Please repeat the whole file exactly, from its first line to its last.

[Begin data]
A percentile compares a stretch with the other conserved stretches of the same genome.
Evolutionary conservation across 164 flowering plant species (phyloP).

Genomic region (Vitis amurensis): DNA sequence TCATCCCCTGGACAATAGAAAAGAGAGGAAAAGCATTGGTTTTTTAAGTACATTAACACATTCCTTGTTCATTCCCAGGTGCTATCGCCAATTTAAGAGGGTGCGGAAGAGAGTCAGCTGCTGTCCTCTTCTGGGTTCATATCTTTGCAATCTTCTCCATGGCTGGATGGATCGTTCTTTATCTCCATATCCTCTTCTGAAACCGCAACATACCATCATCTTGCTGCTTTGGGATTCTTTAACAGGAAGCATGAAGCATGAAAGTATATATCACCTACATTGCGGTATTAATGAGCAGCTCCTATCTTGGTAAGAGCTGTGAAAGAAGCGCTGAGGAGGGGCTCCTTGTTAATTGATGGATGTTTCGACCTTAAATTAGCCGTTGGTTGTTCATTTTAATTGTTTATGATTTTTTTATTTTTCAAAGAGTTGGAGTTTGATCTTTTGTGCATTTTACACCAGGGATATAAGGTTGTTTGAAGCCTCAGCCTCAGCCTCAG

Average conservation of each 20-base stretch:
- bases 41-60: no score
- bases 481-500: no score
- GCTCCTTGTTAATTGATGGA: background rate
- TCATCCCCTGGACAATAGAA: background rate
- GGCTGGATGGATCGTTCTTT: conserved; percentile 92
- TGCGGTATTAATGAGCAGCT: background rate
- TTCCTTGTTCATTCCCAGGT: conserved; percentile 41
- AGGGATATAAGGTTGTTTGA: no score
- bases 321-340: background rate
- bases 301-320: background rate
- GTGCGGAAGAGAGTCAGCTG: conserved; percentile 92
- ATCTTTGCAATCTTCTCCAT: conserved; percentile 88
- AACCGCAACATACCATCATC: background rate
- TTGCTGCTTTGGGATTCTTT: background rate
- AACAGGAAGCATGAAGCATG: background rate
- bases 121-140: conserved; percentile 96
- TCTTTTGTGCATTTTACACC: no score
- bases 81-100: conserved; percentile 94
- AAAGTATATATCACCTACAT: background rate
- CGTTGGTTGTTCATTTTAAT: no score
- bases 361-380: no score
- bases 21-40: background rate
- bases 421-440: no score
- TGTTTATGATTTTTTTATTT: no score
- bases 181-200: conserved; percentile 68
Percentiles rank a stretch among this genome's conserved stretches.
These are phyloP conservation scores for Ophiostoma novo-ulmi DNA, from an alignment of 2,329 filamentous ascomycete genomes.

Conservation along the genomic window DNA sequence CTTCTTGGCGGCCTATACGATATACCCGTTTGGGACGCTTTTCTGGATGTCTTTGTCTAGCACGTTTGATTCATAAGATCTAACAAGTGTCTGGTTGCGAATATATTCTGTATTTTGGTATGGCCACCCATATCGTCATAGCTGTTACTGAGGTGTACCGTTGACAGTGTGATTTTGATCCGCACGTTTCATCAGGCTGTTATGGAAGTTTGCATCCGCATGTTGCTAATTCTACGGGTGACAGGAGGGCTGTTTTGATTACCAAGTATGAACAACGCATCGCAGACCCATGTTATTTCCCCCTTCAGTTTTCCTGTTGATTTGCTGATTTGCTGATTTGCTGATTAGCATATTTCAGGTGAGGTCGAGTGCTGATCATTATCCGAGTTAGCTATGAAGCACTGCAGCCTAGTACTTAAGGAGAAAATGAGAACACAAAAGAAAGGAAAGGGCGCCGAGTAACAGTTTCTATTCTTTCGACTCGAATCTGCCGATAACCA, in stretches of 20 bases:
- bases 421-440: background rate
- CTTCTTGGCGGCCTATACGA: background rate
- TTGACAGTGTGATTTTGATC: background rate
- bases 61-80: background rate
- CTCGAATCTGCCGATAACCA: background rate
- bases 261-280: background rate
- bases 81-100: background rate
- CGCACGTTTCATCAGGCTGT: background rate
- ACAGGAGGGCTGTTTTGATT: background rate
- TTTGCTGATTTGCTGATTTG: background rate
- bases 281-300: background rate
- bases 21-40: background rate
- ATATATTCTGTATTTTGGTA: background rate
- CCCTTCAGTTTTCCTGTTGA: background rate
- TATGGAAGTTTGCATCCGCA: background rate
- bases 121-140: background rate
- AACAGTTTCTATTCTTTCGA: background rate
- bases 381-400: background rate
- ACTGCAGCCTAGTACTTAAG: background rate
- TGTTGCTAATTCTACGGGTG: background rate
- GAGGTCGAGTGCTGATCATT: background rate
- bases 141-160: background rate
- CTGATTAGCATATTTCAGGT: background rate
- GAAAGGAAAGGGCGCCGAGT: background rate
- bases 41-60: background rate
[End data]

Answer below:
A percentile compares a stretch with the other conserved stretches of the same genome.
Evolutionary conservation across 164 flowering plant species (phyloP).

Genomic region (Vitis amurensis): DNA sequence TCATCCCCTGGACAATAGAAAAGAGAGGAAAAGCATTGGTTTTTTAAGTACATTAACACATTCCTTGTTCATTCCCAGGTGCTATCGCCAATTTAAGAGGGTGCGGAAGAGAGTCAGCTGCTGTCCTCTTCTGGGTTCATATCTTTGCAATCTTCTCCATGGCTGGATGGATCGTTCTTTATCTCCATATCCTCTTCTGAAACCGCAACATACCATCATCTTGCTGCTTTGGGATTCTTTAACAGGAAGCATGAAGCATGAAAGTATATATCACCTACATTGCGGTATTAATGAGCAGCTCCTATCTTGGTAAGAGCTGTGAAAGAAGCGCTGAGGAGGGGCTCCTTGTTAATTGATGGATGTTTCGACCTTAAATTAGCCGTTGGTTGTTCATTTTAATTGTTTATGATTTTTTTATTTTTCAAAGAGTTGGAGTTTGATCTTTTGTGCATTTTACACCAGGGATATAAGGTTGTTTGAAGCCTCAGCCTCAGCCTCAG

Average conservation of each 20-base stretch:
- bases 41-60: no score
- bases 481-500: no score
- GCTCCTTGTTAATTGATGGA: background rate
- TCATCCCCTGGACAATAGAA: background rate
- GGCTGGATGGATCGTTCTTT: conserved; percentile 92
- TGCGGTATTAATGAGCAGCT: background rate
- TTCCTTGTTCATTCCCAGGT: conserved; percentile 41
- AGGGATATAAGGTTGTTTGA: no score
- bases 321-340: background rate
- bases 301-320: background rate
- GTGCGGAAGAGAGTCAGCTG: conserved; percentile 92
- ATCTTTGCAATCTTCTCCAT: conserved; percentile 88
- AACCGCAACATACCATCATC: background rate
- TTGCTGCTTTGGGATTCTTT: background rate
- AACAGGAAGCATGAAGCATG: background rate
- bases 121-140: conserved; percentile 96
- TCTTTTGTGCATTTTACACC: no score
- bases 81-100: conserved; percentile 94
- AAAGTATATATCACCTACAT: background rate
- CGTTGGTTGTTCATTTTAAT: no score
- bases 361-380: no score
- bases 21-40: background rate
- bases 421-440: no score
- TGTTTATGATTTTTTTATTT: no score
- bases 181-200: conserved; percentile 68
Percentiles rank a stretch among this genome's conserved stretches.
These are phyloP conservation scores for Ophiostoma novo-ulmi DNA, from an alignment of 2,329 filamentous ascomycete genomes.

Conservation along the genomic window DNA sequence CTTCTTGGCGGCCTATACGATATACCCGTTTGGGACGCTTTTCTGGATGTCTTTGTCTAGCACGTTTGATTCATAAGATCTAACAAGTGTCTGGTTGCGAATATATTCTGTATTTTGGTATGGCCACCCATATCGTCATAGCTGTTACTGAGGTGTACCGTTGACAGTGTGATTTTGATCCGCACGTTTCATCAGGCTGTTATGGAAGTTTGCATCCGCATGTTGCTAATTCTACGGGTGACAGGAGGGCTGTTTTGATTACCAAGTATGAACAACGCATCGCAGACCCATGTTATTTCCCCCTTCAGTTTTCCTGTTGATTTGCTGATTTGCTGATTTGCTGATTAGCATATTTCAGGTGAGGTCGAGTGCTGATCATTATCCGAGTTAGCTATGAAGCACTGCAGCCTAGTACTTAAGGAGAAAATGAGAACACAAAAGAAAGGAAAGGGCGCCGAGTAACAGTTTCTATTCTTTCGACTCGAATCTGCCGATAACCA, in stretches of 20 bases:
- bases 421-440: background rate
- CTTCTTGGCGGCCTATACGA: background rate
- TTGACAGTGTGATTTTGATC: background rate
- bases 61-80: background rate
- CTCGAATCTGCCGATAACCA: background rate
- bases 261-280: background rate
- bases 81-100: background rate
- CGCACGTTTCATCAGGCTGT: background rate
- ACAGGAGGGCTGTTTTGATT: background rate
- TTTGCTGATTTGCTGATTTG: background rate
- bases 281-300: background rate
- bases 21-40: background rate
- ATATATTCTGTATTTTGGTA: background rate
- CCCTTCAGTTTTCCTGTTGA: background rate
- TATGGAAGTTTGCATCCGCA: background rate
- bases 121-140: background rate
- AACAGTTTCTATTCTTTCGA: background rate
- bases 381-400: background rate
- ACTGCAGCCTAGTACTTAAG: background rate
- TGTTGCTAATTCTACGGGTG: background rate
- GAGGTCGAGTGCTGATCATT: background rate
- bases 141-160: background rate
- CTGATTAGCATATTTCAGGT: background rate
- GAAAGGAAAGGGCGCCGAGT: background rate
- bases 41-60: background rate